San Francisco, August 16, 2016—Earlier today, 18 well-known nonprofit organizations called on the Personal
Insurance Federation of California (PIFC), an insurance lobbying group, to support transparency for insurance
investments in California communities, made through a state reinvestment program known as COIN (California
Organized Investment Network).
COIN was developed as a voluntary program for insurers to reinvest their premiums in communities in a similar
way to banks and the Community Reinvestment Act. These investments provide a reasonable rate of return for
the insurers while also financing affordable housing, small business lending, community development, and
renewable energy projects, especially in low income communities. COIN was created in 1996 as a compromise
to legislation that would have mandated insurers reinvest some of the more than $250 billion in premiums they
collect annually from California consumers.
However, the COIN program is currently set to expire in 2017, and state legislation re-authorizing the COIN
program, AB 2728 (Atkins, D-San Diego), does not currently include a key transparency mechanism, known as
the “data call,” which requires insurers to report on their investments in the COIN program

Insurers lobbying against transparency: The Personal Insurance Federation of California, an insurance lobbying
association, is apparently lobbying against the data call being included in AB 2728. In response, 18
organizations who work in community development in communities throughout California, sent a letter to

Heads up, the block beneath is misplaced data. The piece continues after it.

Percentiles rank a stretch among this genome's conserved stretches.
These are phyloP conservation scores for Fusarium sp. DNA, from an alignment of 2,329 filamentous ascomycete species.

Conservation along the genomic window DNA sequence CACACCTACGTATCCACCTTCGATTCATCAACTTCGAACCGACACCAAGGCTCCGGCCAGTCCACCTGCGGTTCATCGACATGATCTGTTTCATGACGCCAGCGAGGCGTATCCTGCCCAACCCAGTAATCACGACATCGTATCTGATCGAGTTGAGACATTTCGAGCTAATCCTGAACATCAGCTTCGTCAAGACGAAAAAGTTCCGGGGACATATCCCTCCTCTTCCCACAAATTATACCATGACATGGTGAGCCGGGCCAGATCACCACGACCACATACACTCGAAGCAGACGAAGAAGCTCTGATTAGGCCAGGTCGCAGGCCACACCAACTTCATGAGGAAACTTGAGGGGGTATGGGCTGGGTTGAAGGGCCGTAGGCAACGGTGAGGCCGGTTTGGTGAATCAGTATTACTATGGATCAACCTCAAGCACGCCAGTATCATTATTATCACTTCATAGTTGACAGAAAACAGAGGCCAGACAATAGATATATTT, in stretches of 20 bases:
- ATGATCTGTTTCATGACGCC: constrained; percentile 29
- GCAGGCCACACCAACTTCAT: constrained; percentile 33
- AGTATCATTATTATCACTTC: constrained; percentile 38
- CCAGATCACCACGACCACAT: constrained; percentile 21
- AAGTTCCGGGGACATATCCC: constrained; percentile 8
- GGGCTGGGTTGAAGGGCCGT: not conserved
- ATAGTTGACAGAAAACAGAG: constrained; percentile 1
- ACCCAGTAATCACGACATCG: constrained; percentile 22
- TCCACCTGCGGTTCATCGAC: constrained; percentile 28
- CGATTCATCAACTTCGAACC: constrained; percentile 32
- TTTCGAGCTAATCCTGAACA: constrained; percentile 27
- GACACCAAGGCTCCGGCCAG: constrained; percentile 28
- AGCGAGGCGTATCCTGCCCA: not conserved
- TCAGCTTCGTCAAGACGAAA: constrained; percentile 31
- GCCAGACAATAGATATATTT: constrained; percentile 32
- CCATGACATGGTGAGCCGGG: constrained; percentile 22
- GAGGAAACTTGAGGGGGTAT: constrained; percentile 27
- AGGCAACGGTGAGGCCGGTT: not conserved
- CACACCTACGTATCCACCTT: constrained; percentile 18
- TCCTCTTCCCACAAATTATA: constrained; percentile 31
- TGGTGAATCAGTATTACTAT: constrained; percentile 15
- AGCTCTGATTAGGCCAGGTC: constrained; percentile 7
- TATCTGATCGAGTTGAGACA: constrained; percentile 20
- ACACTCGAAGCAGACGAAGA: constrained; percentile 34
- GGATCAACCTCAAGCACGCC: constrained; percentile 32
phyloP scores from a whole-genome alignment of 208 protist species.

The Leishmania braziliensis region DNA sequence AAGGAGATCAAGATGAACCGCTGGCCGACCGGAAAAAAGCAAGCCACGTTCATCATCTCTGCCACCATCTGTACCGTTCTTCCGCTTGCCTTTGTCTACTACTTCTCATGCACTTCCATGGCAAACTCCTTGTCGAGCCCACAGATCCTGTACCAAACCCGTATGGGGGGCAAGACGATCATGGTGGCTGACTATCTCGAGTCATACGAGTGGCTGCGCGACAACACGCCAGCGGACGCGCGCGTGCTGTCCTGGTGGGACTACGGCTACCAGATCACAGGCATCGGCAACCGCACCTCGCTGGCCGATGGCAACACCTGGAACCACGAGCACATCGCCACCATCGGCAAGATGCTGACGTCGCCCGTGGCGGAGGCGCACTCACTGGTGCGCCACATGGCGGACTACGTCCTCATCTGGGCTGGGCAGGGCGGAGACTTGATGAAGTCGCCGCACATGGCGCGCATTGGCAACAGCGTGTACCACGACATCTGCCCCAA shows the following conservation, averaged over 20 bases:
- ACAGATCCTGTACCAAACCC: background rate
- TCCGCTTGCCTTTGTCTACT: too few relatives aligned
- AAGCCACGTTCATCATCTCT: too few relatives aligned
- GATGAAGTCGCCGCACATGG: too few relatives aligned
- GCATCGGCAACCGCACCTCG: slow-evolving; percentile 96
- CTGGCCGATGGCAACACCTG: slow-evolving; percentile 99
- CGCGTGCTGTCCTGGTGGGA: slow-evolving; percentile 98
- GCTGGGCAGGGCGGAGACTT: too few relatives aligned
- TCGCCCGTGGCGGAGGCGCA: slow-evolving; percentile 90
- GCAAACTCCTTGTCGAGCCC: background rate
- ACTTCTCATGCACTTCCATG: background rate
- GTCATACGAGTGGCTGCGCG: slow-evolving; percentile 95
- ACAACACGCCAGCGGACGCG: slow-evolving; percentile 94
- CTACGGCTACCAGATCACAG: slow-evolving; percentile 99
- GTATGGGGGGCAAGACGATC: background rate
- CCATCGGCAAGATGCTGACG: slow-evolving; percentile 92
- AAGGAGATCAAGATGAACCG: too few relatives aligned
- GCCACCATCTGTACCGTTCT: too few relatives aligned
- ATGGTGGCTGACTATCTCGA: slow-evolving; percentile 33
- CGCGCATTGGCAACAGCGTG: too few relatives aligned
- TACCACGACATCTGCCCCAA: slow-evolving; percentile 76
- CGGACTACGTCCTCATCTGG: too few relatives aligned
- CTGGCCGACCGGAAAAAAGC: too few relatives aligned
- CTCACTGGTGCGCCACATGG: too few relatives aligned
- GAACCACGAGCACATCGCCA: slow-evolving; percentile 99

Speaker Emeritus Atkins, informing her that they could not support AB 2728 without the data call included in
the bill.
Today, the leaders of these nonprofits, including members of the COIN advisory board, are urging PIFC to
support the data call requirement being included in AB 2728; are urging Speaker Emertius Atkins to put the data
call into AB 2728, and are urging the legislature to pass AB 2728.
“The COIN program is a significant vehicle for economic development in California communities- and
transparency about these investments is also key. We’re urging the PIFC to join with us and ask Speaker
Emeritus Atkins to put the data call into AB 2728. Reporting for the sake of transparency to consumers and
communities is the least the industry can do and the least the state of California should expect from an industry
that profits from California residents who are required to buy health, auto, and homeowner insurance ” explains
Paulina Gonzalez, executive director of the California Reinvestment Coalition. (Gonzalez is also a member of
the COIN Advisory Board, but is speaking in an individual capacity, not on behalf of the COIN advisory board).
“It makes no sense to me and others working to develop underserved communities in California why insurance
companies wouldn’t want to report on their investments in low-income communities, especially if these
investments are helping to address critical needs in California like affordable housing?” asks Jay Powell, an
expert in community and economic development from San Diego. (Powell is also a member of the COIN
Advisory Board, but is speaking in an individual capacity, not on behalf of the COIN Advisory Board).
“Transparency by the insurance industry is the first step to encouraging reinvestment in California’s low and
moderate income communities” comments Doug Bystry, president and CEO of Clearinghouse CDFI. (Bystry is
also the vice-chair of the COIN Advisory Board, but is speaking in an individual capacity).